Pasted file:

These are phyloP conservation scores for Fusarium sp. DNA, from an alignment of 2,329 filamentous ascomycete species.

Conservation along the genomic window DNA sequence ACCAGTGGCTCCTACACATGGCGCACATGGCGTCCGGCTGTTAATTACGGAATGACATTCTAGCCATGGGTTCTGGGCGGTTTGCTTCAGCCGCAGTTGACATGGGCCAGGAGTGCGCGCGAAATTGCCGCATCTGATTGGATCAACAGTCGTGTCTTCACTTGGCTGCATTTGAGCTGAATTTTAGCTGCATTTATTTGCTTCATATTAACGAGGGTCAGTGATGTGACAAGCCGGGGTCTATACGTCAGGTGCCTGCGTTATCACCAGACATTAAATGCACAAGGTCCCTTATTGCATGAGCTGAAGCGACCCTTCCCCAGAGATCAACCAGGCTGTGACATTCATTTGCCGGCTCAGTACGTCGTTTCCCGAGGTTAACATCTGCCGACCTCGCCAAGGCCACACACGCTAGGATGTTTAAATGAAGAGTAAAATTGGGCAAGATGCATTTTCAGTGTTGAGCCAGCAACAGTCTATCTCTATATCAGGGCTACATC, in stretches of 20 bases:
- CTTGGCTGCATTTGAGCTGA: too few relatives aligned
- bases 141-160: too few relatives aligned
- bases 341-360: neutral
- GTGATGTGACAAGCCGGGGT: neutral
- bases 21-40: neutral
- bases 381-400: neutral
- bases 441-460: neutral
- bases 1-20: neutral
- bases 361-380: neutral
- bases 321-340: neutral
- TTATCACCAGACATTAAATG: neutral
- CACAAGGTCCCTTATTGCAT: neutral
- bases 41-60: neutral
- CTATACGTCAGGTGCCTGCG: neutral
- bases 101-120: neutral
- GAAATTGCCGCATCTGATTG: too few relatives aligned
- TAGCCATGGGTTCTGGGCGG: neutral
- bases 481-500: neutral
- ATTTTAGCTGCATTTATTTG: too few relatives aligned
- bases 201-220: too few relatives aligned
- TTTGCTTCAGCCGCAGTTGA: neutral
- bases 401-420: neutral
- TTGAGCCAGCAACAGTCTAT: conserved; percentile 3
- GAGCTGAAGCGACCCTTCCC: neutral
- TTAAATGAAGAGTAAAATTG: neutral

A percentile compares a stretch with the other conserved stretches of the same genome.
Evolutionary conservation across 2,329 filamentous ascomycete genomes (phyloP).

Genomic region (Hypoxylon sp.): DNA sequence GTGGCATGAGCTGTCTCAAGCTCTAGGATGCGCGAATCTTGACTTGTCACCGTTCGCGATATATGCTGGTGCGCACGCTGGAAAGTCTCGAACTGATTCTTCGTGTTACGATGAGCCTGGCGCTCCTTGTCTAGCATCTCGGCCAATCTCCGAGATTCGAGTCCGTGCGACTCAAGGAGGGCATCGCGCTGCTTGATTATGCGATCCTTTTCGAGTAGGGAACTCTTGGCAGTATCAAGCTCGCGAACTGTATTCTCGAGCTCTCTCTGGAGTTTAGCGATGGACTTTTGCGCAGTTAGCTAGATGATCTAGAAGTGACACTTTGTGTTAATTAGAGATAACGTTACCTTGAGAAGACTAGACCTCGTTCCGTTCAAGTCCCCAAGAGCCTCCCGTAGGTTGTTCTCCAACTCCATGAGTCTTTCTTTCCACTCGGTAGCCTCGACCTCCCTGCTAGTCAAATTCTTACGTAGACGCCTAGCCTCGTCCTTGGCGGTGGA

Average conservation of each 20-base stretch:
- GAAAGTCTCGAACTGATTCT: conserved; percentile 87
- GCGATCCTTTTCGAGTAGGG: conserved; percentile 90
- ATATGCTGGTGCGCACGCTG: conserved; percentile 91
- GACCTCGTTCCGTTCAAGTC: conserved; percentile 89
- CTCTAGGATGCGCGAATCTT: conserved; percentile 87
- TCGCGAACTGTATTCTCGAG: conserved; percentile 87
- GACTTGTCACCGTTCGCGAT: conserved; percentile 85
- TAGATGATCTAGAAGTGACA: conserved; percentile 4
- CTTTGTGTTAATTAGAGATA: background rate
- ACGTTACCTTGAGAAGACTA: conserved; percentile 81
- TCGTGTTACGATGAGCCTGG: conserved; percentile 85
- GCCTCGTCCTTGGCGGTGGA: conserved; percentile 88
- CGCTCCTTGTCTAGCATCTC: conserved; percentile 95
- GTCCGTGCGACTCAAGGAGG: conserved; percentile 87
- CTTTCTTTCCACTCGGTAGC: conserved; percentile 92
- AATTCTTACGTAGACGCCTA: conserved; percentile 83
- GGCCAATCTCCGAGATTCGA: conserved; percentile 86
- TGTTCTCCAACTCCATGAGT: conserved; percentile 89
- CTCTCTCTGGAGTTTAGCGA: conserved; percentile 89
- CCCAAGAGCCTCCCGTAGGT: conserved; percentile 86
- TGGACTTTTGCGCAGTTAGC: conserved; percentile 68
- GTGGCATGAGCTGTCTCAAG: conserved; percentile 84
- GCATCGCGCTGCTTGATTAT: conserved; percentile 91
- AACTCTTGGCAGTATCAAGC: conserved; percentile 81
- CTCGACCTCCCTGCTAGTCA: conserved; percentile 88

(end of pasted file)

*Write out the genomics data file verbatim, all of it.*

These are phyloP conservation scores for Fusarium sp. DNA, from an alignment of 2,329 filamentous ascomycete species.

Conservation along the genomic window DNA sequence ACCAGTGGCTCCTACACATGGCGCACATGGCGTCCGGCTGTTAATTACGGAATGACATTCTAGCCATGGGTTCTGGGCGGTTTGCTTCAGCCGCAGTTGACATGGGCCAGGAGTGCGCGCGAAATTGCCGCATCTGATTGGATCAACAGTCGTGTCTTCACTTGGCTGCATTTGAGCTGAATTTTAGCTGCATTTATTTGCTTCATATTAACGAGGGTCAGTGATGTGACAAGCCGGGGTCTATACGTCAGGTGCCTGCGTTATCACCAGACATTAAATGCACAAGGTCCCTTATTGCATGAGCTGAAGCGACCCTTCCCCAGAGATCAACCAGGCTGTGACATTCATTTGCCGGCTCAGTACGTCGTTTCCCGAGGTTAACATCTGCCGACCTCGCCAAGGCCACACACGCTAGGATGTTTAAATGAAGAGTAAAATTGGGCAAGATGCATTTTCAGTGTTGAGCCAGCAACAGTCTATCTCTATATCAGGGCTACATC, in stretches of 20 bases:
- CTTGGCTGCATTTGAGCTGA: too few relatives aligned
- bases 141-160: too few relatives aligned
- bases 341-360: neutral
- GTGATGTGACAAGCCGGGGT: neutral
- bases 21-40: neutral
- bases 381-400: neutral
- bases 441-460: neutral
- bases 1-20: neutral
- bases 361-380: neutral
- bases 321-340: neutral
- TTATCACCAGACATTAAATG: neutral
- CACAAGGTCCCTTATTGCAT: neutral
- bases 41-60: neutral
- CTATACGTCAGGTGCCTGCG: neutral
- bases 101-120: neutral
- GAAATTGCCGCATCTGATTG: too few relatives aligned
- TAGCCATGGGTTCTGGGCGG: neutral
- bases 481-500: neutral
- ATTTTAGCTGCATTTATTTG: too few relatives aligned
- bases 201-220: too few relatives aligned
- TTTGCTTCAGCCGCAGTTGA: neutral
- bases 401-420: neutral
- TTGAGCCAGCAACAGTCTAT: conserved; percentile 3
- GAGCTGAAGCGACCCTTCCC: neutral
- TTAAATGAAGAGTAAAATTG: neutral

A percentile compares a stretch with the other conserved stretches of the same genome.
Evolutionary conservation across 2,329 filamentous ascomycete genomes (phyloP).

Genomic region (Hypoxylon sp.): DNA sequence GTGGCATGAGCTGTCTCAAGCTCTAGGATGCGCGAATCTTGACTTGTCACCGTTCGCGATATATGCTGGTGCGCACGCTGGAAAGTCTCGAACTGATTCTTCGTGTTACGATGAGCCTGGCGCTCCTTGTCTAGCATCTCGGCCAATCTCCGAGATTCGAGTCCGTGCGACTCAAGGAGGGCATCGCGCTGCTTGATTATGCGATCCTTTTCGAGTAGGGAACTCTTGGCAGTATCAAGCTCGCGAACTGTATTCTCGAGCTCTCTCTGGAGTTTAGCGATGGACTTTTGCGCAGTTAGCTAGATGATCTAGAAGTGACACTTTGTGTTAATTAGAGATAACGTTACCTTGAGAAGACTAGACCTCGTTCCGTTCAAGTCCCCAAGAGCCTCCCGTAGGTTGTTCTCCAACTCCATGAGTCTTTCTTTCCACTCGGTAGCCTCGACCTCCCTGCTAGTCAAATTCTTACGTAGACGCCTAGCCTCGTCCTTGGCGGTGGA

Average conservation of each 20-base stretch:
- GAAAGTCTCGAACTGATTCT: conserved; percentile 87
- GCGATCCTTTTCGAGTAGGG: conserved; percentile 90
- ATATGCTGGTGCGCACGCTG: conserved; percentile 91
- GACCTCGTTCCGTTCAAGTC: conserved; percentile 89
- CTCTAGGATGCGCGAATCTT: conserved; percentile 87
- TCGCGAACTGTATTCTCGAG: conserved; percentile 87
- GACTTGTCACCGTTCGCGAT: conserved; percentile 85
- TAGATGATCTAGAAGTGACA: conserved; percentile 4
- CTTTGTGTTAATTAGAGATA: background rate
- ACGTTACCTTGAGAAGACTA: conserved; percentile 81
- TCGTGTTACGATGAGCCTGG: conserved; percentile 85
- GCCTCGTCCTTGGCGGTGGA: conserved; percentile 88
- CGCTCCTTGTCTAGCATCTC: conserved; percentile 95
- GTCCGTGCGACTCAAGGAGG: conserved; percentile 87
- CTTTCTTTCCACTCGGTAGC: conserved; percentile 92
- AATTCTTACGTAGACGCCTA: conserved; percentile 83
- GGCCAATCTCCGAGATTCGA: conserved; percentile 86
- TGTTCTCCAACTCCATGAGT: conserved; percentile 89
- CTCTCTCTGGAGTTTAGCGA: conserved; percentile 89
- CCCAAGAGCCTCCCGTAGGT: conserved; percentile 86
- TGGACTTTTGCGCAGTTAGC: conserved; percentile 68
- GTGGCATGAGCTGTCTCAAG: conserved; percentile 84
- GCATCGCGCTGCTTGATTAT: conserved; percentile 91
- AACTCTTGGCAGTATCAAGC: conserved; percentile 81
- CTCGACCTCCCTGCTAGTCA: conserved; percentile 88